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City to gauge interest in fair's Heritage Village exhibit this year
City of Cumming officials discussed eliminating the Heritage Village at the Cumming Country Fair & Festival next year at a work session on Tuesday, Aug. 7, 2018. - photo by File photo

The Heritage Village at the Cumming Country Fair & Festival gives a window into what life was like in the early days of the city of Cumming, but city officials will use this year to gauge interest in some of those attractions before deciding whether or not to reduce them next year.

At a work session on Tuesday, the Cumming City Council voted 5-0 to operate this year’s Heritage Village as usual but have members of the fair’s advisory board observe and come back with a recommendation for next year. Reducing the exhibits to the weekends of the fair to cut expenses had been considered by city officials due to the cost of operation.

“That fair was created for the heritage of the community and the county and city to see where the county and city came from,” said Councilman Lewis Ledbetter, who asked that the item be added to the agenda. “Everybody can’t come to the fair on the weekend. A lot of people come during the week.”

Heritage Village operates historic machines such as a cotton gin, syrup mill and sawmill, along with a historic schoolhouse, post office and barber shop among other exhibits.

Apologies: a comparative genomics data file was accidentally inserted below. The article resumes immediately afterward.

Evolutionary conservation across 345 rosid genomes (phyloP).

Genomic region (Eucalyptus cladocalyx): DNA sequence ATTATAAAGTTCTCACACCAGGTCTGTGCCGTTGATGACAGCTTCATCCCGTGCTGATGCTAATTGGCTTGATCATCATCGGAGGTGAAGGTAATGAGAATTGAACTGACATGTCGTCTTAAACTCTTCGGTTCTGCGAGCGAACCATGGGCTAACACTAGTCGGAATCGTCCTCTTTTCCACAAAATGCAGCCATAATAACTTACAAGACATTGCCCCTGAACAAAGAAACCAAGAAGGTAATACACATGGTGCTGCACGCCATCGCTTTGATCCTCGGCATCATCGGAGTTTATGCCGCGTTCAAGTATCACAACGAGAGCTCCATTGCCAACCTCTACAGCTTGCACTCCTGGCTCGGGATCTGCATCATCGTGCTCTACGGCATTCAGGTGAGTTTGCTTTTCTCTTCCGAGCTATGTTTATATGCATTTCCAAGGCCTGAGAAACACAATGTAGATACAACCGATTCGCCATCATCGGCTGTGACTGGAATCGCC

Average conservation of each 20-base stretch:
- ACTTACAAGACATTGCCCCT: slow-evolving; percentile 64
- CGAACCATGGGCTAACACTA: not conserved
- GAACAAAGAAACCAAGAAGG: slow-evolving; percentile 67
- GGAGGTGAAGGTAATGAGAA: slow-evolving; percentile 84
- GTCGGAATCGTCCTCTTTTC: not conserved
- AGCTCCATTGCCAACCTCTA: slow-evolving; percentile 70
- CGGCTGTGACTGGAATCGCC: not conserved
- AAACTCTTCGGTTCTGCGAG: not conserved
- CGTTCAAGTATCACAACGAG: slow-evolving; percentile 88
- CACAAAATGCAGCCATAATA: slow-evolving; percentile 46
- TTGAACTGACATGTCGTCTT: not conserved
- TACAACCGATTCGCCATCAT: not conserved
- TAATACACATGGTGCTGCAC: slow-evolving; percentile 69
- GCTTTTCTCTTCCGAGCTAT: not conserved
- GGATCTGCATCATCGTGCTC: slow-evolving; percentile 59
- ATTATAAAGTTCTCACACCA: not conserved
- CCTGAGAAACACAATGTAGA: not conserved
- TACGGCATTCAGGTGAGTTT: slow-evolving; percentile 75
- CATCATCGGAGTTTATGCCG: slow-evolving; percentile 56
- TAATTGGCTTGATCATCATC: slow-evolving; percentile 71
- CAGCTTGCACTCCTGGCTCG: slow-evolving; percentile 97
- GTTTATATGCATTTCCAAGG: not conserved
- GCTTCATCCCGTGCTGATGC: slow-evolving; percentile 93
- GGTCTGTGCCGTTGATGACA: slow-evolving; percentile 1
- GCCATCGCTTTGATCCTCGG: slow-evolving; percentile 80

City Administrator Phil Higgins said reducing to only the weekend was proposed as a cost-saving measure since operating the machines can get pricey.

“Last year, if you look just at the cost of running those displays, I’m pretty sure it was pretty close to $70,000 just on the displays. That’s counting labor, we don’t have volunteers and more … and materials,” Higgins said. “The cotton alone is $30,000 for the cotton gin.”

Higgins said operating only on both three-day weekends would mean the exhibits would still happen six of the 11 days.

Ledbetter said the exhibits were mostly donated and are important to teaching youth the history of the area.

“The sawmill and the cotton gin are real skill positions, just anybody can’t do that,” he said.

Mayor Troy Brumbalow said seeing how popular the exhibits are this year can help inform a decision for next year.

“If we’re going to do it, then it’s one of those I’d want somebody to go check and say, ‘Well, we had 12 people watching the cotton gin,’ or ‘We had five people watching on a Tuesday night,’” he said. “Then you’ve got the information next year to say, ‘Well, was it worth it?’”

This year’s fair will be held Oct. 4-14 at the Cumming Fairgrounds, located at 235 Castleberry Road. More information is available at